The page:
1. The universal Goodness of God appears in giving Being to so many Creatures.

2. In making them all so very good, considering the variety, and order, and end of them.

3. In his continual preservation of them.

Page  164. In providing so abundantly for the welfare and happiness of all of them, so far as they are capable and sensible of it.

1. The extent of God's Goodness appears in giving Being to so many Creatures. And this is a pure effect of Goodness, to impart and communicate Being to any thing. Had not God been good, but of an envious, and narrow, and contracted nature, he would have confined all Being to himself, and been unwilling, that any thing be∣sides himself should have been: but his Goodness prompted him to spread and diffuse himself, and set his Power and Wisdom on work, to give Being to all that variety of Creatures, which we see and know to be in the World, and probably to infinite more than we have the knowledge of. Now it is not imaginable, that God could have any other motive to do this, but pure∣ly the Goodness of his Nature. All the motives imaginable besides this, must either be indigency and want, or constraint and necessity; but nei∣ther of these can have any place in God, and therefore it was meer Good∣ness,Page  17 that moved him to give Being to other things; and therefore all Crea∣tures have reason, with the four and twenty Elders in the Revelations, to cast their crowns before the throne of God, saying, thou art worthy, O Lord, to receive glory, and honour, and power, for thou hast created all things, and for thy pleasure (that is of thy meer goodness) they are and were created.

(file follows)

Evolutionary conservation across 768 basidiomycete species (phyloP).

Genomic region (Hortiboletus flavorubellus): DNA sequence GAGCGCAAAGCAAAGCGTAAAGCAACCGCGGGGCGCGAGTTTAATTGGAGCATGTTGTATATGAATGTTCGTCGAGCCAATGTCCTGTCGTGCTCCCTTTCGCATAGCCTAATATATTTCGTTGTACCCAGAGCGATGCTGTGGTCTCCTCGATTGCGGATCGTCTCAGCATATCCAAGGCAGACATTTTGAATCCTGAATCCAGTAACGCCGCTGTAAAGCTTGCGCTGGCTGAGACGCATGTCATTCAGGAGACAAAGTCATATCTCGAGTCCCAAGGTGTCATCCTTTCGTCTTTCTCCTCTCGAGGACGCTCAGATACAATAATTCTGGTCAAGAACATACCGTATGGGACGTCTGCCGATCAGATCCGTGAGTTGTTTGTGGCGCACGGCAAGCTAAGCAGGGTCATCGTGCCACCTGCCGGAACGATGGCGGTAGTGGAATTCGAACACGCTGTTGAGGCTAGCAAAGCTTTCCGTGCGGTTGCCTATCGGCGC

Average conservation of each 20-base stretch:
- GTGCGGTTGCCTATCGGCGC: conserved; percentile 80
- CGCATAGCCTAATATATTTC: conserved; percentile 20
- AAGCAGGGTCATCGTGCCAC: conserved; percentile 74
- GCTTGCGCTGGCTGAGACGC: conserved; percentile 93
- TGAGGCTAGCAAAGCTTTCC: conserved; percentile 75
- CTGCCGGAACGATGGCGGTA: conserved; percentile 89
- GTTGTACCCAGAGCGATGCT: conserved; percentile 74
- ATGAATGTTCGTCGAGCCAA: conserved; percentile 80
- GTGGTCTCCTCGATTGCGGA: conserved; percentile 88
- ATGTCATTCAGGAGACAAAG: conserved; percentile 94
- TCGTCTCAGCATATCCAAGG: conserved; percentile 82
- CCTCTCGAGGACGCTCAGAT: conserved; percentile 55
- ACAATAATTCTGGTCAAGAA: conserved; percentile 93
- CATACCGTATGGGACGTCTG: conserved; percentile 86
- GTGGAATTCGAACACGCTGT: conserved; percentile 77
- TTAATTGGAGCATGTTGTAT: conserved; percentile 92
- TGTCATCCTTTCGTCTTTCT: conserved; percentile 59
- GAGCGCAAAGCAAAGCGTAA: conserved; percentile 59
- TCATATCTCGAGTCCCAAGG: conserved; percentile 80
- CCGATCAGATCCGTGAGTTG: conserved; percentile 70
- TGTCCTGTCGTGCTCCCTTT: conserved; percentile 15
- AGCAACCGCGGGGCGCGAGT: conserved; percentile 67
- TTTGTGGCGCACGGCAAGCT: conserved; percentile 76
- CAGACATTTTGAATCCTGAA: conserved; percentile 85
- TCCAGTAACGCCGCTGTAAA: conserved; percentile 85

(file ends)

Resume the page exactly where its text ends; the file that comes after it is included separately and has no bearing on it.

(1.) Indigency and Want can have no place in God; because he that hath all possible Perfection, hath all plenty in himself; from whence re∣sults All-sufficiency and compleat Hap∣piness. So that the Divine Nature need not look out of it self for Hap∣piness, being incapable of any addi∣tion to the Happiness and Perfecti∣on it is already possest of, ipsa su∣is pollens opibus nihil indiga nostri. We make things for our use, Houses to shelter us, and Cloaths to keep us warm; and we propagate our Kind, to perpetuate our selves in our poste∣rity: But all this supposeth imper∣fection, and want, and mortality, to none of which the Divine Nature is liable and obnoxious.